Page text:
Politics is increasingly and perversely becoming apolitical.

Keir Starmer recently said he does not want to call for Matt Hancock’s resignation after the Health Secretary was found to have acted unlawfully over contracts handed out during the coronavirus pandemic.

Some of Starmer’s supporters have claimed this is the right move. Their argument is that Labour doesn’t want to be seen as ‘playing politics’ during a crisis.

Whatever merits there are to this decision, two things are instantly bizarre about this argument. The first being that holding someone to account when they break the law isn’t ‘playing politics’. Secondly, surely what is truly ‘playing politics’ is avoiding holding the government to account for the sake of good optics and electoral clout.

This timid attitude of avoiding important conversations under the guise of staying ‘non-political’ has been the single most damaging thing to happen to our political landscape in recent decades. At no time has this been more obvious than during the pandemic. 

Clapping doesn’t bring change

It’s now often seen as uncouth or inappropriate to talk about how a decade’s worth of funding cuts has led to the crumbling of the NHS’ infrastructure; or indeed, how increasing privatisation of NHS services has led to inefficiencies in the provision of healthcare.

Instead, we were all meant to stand outside our doors clapping for the NHS, as if a sustainable healthcare system can be brought about by goodwill alone.

Labour’s whole pandemic strategy of not appearing to be overly critical is a reflection of this placid attitude; namely, that to actually discuss the real material of politics is something to be avoided.

Are issues sometimes cheaply politicised for the sake of point-scoring? Absolutely. But there’s a big difference between that type of politicking, and actually addressing the material and ideological conditions that underlie our societal problems.

Malnutrition is political

Let’s look at another example during the pandemic: the free school meals scandal. Marcus Rashford was very purposeful in not making the issue about party politics, and as a non-partisan agent, this made sense in many ways.

However, I believe politics was too far removed from this cause. You don’t have to get party-political about the issue, but you can certainly get political about it — and should if you want to address the actual problem.

The campaign to get the government to change their decision on free school meals, although successful in the short term, didn’t bring to the fore a greater public understanding as to why around 20 per cent of children, in one of the richest countries in the world, are eligible for these meals.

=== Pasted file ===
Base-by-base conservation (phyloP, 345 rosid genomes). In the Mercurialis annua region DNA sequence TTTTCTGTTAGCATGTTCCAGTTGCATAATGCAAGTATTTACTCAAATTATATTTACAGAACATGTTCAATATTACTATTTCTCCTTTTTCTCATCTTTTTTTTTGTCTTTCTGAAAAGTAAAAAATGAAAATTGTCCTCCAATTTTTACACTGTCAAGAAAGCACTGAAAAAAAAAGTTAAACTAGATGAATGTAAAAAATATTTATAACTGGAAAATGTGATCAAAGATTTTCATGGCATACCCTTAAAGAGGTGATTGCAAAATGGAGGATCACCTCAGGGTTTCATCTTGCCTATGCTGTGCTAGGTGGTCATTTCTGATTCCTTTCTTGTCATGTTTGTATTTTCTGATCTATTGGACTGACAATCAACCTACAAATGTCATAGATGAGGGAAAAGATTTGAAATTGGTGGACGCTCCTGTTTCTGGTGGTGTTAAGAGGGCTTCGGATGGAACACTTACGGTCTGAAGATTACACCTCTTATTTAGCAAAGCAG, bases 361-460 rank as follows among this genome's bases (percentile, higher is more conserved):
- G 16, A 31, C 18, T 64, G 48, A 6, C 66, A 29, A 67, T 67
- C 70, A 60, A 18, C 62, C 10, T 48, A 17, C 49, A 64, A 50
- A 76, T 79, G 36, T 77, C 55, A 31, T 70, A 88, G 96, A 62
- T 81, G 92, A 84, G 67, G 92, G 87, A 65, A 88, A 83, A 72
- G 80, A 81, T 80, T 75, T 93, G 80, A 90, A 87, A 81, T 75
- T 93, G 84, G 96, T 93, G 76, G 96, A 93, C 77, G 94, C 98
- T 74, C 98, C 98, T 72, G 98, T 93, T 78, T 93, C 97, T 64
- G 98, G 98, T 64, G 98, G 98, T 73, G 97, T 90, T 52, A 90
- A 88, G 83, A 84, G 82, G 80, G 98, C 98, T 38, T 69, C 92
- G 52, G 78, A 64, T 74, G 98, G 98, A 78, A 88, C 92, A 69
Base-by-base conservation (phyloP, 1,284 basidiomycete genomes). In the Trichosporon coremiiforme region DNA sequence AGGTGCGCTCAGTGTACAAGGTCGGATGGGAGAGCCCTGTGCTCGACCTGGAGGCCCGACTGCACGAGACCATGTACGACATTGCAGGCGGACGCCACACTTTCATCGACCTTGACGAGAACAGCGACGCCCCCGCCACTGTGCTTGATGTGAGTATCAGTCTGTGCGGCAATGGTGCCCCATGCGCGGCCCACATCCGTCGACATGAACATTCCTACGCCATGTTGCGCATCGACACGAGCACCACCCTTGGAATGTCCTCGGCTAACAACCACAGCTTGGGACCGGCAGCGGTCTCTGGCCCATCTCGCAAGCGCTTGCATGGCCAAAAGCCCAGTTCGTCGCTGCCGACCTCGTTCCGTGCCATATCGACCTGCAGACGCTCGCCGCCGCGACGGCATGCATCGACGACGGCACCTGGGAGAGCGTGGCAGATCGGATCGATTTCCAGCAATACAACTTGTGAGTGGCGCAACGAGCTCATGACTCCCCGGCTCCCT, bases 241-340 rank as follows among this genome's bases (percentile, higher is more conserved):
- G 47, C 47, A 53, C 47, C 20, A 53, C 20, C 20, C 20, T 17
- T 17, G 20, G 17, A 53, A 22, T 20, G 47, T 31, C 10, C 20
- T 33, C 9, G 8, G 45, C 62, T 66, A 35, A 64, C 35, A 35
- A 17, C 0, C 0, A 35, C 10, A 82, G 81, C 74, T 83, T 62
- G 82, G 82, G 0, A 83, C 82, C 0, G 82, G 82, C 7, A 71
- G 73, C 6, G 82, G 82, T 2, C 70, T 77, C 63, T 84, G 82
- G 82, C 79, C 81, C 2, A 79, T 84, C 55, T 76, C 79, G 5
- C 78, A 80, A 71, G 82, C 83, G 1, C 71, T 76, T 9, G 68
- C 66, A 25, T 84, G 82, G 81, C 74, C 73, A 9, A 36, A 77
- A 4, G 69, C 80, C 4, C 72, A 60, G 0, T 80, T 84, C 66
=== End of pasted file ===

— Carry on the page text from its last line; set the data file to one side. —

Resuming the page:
When we don’t treat inherently political issues as such, we disarm ourselves of the tools necessary to efficiently and sustainably reduce or solve problems.

Apolitical environmentalism is just advanced gardening

Outside of pandemic politics, the same can be said for environmentalist groups like Extinction Rebellion with their ‘beyond politics’ platform.

The goal of taking such a stance is to attract more people to the cause. The same was true of the free school meals campaign.

This however is not only short-sighted in terms of keeping momentum, but also in terms of results. When you remove theory and politics from environmentalist groups, what do you have left?

You can’t promote sustainable use of the planet’s resources and not confront the fact that the current global capitalist system relies on exhausting the world’s resources — thereby making it the antithesis to sustainable production and consumption.

In effect, by making themselves apolitical, these movements become empty. They become slogans worn on t-shirts, and they become branding opportunities for corporations who are part of the very problem these causes claim to fight.

Politics as PR

The biggest impact of all this is that as citizens, we are left intellectually and ideologically unequipped to actually understand and deal with big societal issues. Political life becomes a surface-level affair, essentially transformed into a PR exercise.

This is what’s happened with Black Lives Matter. Wilfred Zaha has recently pointed out the dwindling impact of the movement in the Premier League. The taking-of-the-knee before the game and the posters around stadiums were perhaps powerful to start off with, but this has now become an empty token because the material conditions have not changed.

The wholesale adoption of this movement by the corporate world has completely deradicalised it and seen its momentum dramatically dissipate. It didn’t evolve into any meaningful debate. Racial politics has been ‘depoliticised’ as if it’s just about peace and love, and not about genuine economic investment and redistribution. The apolitical stance is definitely effective for some.

This is how neoliberal politics works. It takes the aesthetics of radical politics, white-washes it and commodifies it.

If we are to truly progress as a society, and if we are to tackle the multitude of issues confronting us, then we must drop the idea that politics can be done without ideology — there is simply no such thing.

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